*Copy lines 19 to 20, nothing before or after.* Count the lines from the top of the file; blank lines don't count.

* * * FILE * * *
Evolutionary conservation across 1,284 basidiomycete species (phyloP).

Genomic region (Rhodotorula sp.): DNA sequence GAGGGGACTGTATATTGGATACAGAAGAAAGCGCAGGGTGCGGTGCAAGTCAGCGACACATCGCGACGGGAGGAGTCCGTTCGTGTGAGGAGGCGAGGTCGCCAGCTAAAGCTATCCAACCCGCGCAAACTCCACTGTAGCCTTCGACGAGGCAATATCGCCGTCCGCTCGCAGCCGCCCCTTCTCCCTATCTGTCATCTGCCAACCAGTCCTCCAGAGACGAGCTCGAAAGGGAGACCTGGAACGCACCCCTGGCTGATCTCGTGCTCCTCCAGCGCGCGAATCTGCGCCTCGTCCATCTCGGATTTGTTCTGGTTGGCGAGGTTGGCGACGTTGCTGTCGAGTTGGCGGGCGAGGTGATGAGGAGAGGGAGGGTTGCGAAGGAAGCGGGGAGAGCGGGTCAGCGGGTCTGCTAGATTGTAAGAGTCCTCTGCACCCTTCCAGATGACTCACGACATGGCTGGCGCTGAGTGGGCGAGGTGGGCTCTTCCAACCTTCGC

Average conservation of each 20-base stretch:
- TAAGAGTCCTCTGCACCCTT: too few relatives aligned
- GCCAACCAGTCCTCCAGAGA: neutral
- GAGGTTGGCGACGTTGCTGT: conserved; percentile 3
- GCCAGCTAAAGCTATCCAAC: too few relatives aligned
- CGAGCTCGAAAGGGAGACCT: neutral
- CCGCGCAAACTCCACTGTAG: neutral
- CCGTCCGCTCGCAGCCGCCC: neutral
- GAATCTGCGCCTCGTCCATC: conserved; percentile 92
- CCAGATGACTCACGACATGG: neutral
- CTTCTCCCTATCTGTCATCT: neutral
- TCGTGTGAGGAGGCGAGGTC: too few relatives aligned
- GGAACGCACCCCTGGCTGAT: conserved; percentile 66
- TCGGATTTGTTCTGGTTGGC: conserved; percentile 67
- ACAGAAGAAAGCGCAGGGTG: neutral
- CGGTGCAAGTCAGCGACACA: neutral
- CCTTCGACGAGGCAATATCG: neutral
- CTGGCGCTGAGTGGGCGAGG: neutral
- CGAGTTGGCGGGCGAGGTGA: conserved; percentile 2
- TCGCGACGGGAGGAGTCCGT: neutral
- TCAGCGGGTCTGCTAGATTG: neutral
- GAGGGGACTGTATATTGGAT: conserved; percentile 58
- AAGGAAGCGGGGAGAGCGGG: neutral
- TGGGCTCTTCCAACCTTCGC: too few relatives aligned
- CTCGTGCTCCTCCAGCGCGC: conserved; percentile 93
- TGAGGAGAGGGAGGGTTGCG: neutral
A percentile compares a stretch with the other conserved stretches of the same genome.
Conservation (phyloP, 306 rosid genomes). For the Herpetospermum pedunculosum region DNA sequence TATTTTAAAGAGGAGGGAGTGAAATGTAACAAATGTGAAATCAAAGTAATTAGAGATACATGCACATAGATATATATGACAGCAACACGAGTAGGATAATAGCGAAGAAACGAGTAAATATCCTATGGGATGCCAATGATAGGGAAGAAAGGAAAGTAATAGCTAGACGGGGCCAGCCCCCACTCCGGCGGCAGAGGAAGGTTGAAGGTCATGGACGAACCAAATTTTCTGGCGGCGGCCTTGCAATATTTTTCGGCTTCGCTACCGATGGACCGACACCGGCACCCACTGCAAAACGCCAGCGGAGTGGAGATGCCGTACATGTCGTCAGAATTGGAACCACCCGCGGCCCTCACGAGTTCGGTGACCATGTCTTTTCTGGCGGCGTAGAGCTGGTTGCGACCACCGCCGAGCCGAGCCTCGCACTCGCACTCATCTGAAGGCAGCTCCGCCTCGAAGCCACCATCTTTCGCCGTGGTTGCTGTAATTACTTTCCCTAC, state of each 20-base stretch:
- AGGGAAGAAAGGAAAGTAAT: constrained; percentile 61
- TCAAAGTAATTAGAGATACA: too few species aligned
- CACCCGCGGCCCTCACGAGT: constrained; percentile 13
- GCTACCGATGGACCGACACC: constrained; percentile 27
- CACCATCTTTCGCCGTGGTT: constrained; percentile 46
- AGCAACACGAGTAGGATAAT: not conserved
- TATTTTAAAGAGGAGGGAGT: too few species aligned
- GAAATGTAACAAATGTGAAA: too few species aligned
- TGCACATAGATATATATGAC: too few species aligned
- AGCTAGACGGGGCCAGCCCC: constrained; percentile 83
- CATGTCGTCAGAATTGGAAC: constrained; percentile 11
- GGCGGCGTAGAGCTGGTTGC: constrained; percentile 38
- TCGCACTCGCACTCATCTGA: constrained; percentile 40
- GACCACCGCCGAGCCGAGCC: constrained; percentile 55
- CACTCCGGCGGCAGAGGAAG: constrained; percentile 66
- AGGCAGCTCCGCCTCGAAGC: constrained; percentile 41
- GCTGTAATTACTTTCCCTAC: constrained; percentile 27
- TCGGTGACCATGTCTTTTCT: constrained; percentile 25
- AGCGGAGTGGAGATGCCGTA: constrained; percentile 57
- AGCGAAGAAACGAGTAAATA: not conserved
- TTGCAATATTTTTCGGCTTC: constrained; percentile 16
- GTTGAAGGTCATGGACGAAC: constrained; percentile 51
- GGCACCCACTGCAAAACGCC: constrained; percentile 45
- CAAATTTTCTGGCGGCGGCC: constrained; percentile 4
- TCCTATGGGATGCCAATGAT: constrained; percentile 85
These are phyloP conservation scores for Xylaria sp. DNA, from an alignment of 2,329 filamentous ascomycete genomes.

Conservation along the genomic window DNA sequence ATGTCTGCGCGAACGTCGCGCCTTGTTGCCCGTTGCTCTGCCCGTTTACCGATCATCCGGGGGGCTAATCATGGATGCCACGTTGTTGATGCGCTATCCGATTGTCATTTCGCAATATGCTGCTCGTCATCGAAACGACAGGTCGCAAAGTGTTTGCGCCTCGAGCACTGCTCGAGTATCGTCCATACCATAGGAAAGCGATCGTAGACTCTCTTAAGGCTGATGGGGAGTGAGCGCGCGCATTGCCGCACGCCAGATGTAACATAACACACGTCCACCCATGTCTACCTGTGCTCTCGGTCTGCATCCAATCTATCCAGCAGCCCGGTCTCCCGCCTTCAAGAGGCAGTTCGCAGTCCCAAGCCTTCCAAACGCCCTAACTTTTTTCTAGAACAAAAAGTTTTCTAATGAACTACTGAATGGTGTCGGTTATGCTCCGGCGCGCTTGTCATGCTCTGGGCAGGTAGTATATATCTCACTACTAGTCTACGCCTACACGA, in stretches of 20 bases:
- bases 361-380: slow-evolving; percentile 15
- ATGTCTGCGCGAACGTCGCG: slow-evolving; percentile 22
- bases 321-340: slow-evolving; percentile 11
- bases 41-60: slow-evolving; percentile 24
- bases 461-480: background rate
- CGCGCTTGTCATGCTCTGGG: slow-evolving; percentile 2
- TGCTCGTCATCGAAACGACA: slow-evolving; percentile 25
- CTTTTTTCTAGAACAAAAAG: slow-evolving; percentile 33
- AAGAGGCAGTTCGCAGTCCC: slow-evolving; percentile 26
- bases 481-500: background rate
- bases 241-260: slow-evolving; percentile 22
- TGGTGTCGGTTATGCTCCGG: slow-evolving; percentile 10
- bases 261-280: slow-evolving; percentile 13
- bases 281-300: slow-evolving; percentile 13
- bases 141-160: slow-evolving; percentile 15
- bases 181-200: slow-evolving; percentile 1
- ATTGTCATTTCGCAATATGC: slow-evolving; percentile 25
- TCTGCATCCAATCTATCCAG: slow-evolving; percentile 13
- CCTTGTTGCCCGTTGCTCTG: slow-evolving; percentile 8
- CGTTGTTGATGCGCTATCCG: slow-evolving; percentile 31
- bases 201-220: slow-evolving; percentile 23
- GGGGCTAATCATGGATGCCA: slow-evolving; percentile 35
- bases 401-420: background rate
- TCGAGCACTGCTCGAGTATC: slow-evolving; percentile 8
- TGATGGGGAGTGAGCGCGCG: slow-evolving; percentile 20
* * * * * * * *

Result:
- CCTTCGACGAGGCAATATCG: neutral
- CTGGCGCTGAGTGGGCGAGG: neutral